Circular progress

Back when progress bars were linear, not circular, there was an idea that browser-based apps could be written in more than one programming language. One implementation of that idea was called ActiveX Scripting, which was supported by Internet Explorer (and other Windows apps). Of course the ActiveX moniker turned out to be inauspicious on the Web. But let’s recall, for a moment, what the essential idea was. The browser was equipped with an interface that enabled it to work with any scripting engine. I remember playing with a demo browser app that fetched and displayed data three different ways: using JavaScript, VBScript, and Perl. That was in, I think, 1997.

Today you can write a browser-based app in any language you choose, so long as you choose JavaScript. Which, like any programming language, is capable of amazing things. My current favorite example is Adrian Holovaty’s new Soundslice player. Here’s my 2012 writeup on Soundslice. It began as a fabulous tablature-based tool used to annotate and study music for string instruments. Now, with support for standard music notation, it’s becoming a general tool that will (I hope) revolutionize music education.

When he announced the new player, Adrian said:

HTML5 FTW! Screw native apps and their walled gardens.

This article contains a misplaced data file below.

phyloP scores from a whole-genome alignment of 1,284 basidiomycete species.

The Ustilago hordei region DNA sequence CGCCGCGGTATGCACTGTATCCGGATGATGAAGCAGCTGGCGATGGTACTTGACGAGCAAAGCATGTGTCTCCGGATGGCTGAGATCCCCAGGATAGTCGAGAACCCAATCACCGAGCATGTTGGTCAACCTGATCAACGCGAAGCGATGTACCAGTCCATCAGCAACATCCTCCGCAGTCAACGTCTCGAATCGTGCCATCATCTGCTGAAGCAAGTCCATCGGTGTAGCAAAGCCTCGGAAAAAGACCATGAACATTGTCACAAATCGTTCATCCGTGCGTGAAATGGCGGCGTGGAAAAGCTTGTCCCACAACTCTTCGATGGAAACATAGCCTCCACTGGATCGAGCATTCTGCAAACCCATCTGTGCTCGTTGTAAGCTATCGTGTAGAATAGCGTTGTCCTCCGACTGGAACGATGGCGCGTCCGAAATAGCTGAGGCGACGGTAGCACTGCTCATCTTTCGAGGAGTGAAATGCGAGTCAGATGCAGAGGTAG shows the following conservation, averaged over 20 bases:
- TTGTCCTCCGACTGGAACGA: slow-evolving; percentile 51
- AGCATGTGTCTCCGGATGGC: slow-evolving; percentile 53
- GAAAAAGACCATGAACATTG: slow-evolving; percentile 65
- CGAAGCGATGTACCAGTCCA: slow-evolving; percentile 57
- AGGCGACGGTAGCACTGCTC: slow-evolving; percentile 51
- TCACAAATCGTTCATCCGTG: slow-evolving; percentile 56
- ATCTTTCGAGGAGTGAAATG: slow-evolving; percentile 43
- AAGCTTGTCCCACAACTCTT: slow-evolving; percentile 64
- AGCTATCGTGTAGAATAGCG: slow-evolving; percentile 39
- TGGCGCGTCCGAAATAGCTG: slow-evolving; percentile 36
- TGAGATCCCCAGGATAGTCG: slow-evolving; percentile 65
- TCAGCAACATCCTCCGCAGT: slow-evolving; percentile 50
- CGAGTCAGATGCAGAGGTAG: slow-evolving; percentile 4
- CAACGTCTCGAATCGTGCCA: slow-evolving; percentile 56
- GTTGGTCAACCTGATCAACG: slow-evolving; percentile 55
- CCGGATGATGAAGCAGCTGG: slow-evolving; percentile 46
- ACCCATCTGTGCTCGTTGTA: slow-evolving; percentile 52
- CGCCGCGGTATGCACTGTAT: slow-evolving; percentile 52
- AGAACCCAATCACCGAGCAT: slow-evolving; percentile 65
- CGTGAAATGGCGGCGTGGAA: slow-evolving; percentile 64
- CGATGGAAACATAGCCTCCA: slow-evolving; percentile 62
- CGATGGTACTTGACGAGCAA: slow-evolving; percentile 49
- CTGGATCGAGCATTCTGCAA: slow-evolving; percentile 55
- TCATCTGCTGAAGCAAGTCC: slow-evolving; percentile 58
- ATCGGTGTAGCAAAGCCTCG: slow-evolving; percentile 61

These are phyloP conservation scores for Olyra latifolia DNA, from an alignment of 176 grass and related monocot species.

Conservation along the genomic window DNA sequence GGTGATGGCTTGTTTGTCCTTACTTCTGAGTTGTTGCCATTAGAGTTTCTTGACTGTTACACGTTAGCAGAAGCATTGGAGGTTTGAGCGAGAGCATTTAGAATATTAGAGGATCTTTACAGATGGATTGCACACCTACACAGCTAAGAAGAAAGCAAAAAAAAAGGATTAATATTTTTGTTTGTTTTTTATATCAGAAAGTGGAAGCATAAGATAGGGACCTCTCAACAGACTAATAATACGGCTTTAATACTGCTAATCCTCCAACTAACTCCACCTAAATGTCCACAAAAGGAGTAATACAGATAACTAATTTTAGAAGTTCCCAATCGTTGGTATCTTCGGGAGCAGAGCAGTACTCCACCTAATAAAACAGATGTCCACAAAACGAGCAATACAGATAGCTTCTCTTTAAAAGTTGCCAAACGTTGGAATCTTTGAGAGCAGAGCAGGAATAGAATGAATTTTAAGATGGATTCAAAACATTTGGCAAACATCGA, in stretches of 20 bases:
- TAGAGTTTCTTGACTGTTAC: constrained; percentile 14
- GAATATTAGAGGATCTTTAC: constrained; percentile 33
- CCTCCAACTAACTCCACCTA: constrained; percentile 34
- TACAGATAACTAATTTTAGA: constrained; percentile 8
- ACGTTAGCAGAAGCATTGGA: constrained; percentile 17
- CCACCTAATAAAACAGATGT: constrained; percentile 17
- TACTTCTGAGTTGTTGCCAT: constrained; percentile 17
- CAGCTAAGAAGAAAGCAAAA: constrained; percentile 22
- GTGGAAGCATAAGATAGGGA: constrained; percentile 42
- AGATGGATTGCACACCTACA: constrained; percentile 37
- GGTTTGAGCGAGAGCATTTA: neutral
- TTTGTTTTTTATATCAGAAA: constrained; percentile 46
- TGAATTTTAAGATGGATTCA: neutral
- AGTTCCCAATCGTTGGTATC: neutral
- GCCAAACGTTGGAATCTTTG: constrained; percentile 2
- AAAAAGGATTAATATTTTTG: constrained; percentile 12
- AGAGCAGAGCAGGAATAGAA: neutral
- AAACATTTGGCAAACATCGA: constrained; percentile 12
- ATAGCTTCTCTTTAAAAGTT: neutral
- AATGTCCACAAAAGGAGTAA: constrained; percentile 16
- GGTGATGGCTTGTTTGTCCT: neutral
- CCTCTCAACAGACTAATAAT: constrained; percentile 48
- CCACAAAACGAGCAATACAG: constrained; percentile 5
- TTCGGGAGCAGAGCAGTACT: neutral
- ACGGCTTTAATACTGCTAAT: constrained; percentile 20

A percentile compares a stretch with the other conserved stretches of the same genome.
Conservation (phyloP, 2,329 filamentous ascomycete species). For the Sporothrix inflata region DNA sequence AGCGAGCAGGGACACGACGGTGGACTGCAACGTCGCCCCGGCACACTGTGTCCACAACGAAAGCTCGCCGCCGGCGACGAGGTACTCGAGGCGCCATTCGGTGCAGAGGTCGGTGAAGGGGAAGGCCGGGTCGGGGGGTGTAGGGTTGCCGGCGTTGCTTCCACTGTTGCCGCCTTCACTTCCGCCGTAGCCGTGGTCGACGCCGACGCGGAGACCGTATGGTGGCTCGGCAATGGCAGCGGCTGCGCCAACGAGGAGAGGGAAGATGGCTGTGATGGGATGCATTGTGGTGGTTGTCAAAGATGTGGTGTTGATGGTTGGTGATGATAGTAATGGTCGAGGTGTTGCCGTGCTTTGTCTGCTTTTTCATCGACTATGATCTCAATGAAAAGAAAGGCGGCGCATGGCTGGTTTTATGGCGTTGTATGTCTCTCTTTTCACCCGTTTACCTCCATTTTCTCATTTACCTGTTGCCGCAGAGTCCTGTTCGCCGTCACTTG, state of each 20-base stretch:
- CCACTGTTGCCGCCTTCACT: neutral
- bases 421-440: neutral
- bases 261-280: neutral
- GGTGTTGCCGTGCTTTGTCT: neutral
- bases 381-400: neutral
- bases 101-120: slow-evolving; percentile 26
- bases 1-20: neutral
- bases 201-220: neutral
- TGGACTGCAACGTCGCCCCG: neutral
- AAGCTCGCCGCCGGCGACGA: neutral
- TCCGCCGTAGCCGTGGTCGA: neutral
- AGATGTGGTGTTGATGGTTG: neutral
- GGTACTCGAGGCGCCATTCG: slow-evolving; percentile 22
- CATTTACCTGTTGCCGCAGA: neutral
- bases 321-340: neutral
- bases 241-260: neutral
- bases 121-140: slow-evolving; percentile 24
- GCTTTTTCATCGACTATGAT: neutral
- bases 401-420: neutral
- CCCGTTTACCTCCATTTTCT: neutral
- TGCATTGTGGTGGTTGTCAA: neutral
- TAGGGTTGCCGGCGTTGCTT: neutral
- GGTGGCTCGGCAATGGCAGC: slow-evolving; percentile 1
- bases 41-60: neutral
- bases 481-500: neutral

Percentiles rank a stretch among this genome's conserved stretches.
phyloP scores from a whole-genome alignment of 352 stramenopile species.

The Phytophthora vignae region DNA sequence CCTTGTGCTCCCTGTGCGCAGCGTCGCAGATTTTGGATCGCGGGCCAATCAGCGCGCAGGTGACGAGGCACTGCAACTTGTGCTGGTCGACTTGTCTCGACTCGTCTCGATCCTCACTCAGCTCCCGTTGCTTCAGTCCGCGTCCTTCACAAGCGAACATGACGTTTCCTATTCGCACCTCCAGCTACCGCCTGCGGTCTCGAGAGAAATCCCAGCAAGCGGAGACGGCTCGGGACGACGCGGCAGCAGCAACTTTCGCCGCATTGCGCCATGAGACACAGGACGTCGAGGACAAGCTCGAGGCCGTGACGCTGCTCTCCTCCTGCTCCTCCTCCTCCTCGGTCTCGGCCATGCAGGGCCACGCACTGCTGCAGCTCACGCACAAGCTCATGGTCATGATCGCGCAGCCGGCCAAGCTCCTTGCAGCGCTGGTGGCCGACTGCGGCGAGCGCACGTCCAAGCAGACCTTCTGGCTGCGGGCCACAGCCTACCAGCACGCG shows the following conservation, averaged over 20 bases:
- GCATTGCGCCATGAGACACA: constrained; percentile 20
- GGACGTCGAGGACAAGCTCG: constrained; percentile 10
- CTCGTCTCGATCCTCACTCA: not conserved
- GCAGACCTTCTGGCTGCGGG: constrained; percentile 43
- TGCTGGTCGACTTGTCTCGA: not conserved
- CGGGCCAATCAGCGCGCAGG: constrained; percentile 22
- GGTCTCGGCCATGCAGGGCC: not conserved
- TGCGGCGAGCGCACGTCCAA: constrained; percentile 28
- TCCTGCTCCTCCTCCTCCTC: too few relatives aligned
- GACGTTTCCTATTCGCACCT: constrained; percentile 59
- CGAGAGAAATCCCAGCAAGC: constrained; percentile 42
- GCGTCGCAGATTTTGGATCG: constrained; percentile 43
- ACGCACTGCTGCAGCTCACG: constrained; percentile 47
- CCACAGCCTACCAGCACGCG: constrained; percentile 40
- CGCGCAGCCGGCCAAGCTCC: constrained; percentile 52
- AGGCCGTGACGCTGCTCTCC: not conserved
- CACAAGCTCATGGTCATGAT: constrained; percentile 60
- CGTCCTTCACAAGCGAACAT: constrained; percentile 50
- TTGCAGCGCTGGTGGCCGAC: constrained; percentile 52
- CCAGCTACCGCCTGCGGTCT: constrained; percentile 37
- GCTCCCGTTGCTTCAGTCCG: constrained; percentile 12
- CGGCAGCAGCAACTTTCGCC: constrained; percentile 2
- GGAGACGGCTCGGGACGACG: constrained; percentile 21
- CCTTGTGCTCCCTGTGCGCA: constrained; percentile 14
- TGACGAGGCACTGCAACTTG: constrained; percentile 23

It’s ironic that this liberation has been achieved by creating another kind of walled garden. Adrian is, after all, the creator of Django, a popular framework for server-based Web apps. Django is written in Python, a language with which Adrian has deep expertise, none of which could be leveraged in the creation of Soundslice.

But progress is circular. Maybe we’ll come back around to the idea that JavaScript need not be the only game in town.

2 thoughts on “Circular progress

  1. rdq123

    Hi Jon, the circle is coming around… check out clojurescript, clojure language compiles to javascript. other higher languages could do the same.

    Reply
  2. vielmetti

    Jon – there are a whole lot of projects that are having luck with the compile-to-javascript approach. See e.g. the JSMESS project which runs the MESS and MAME video game and microcomputer emulators with a Javascript and in-browser engine. Play your favorite Atari 2600 games! See e.g.

    http://jsmess.textfiles.com/

    Reply

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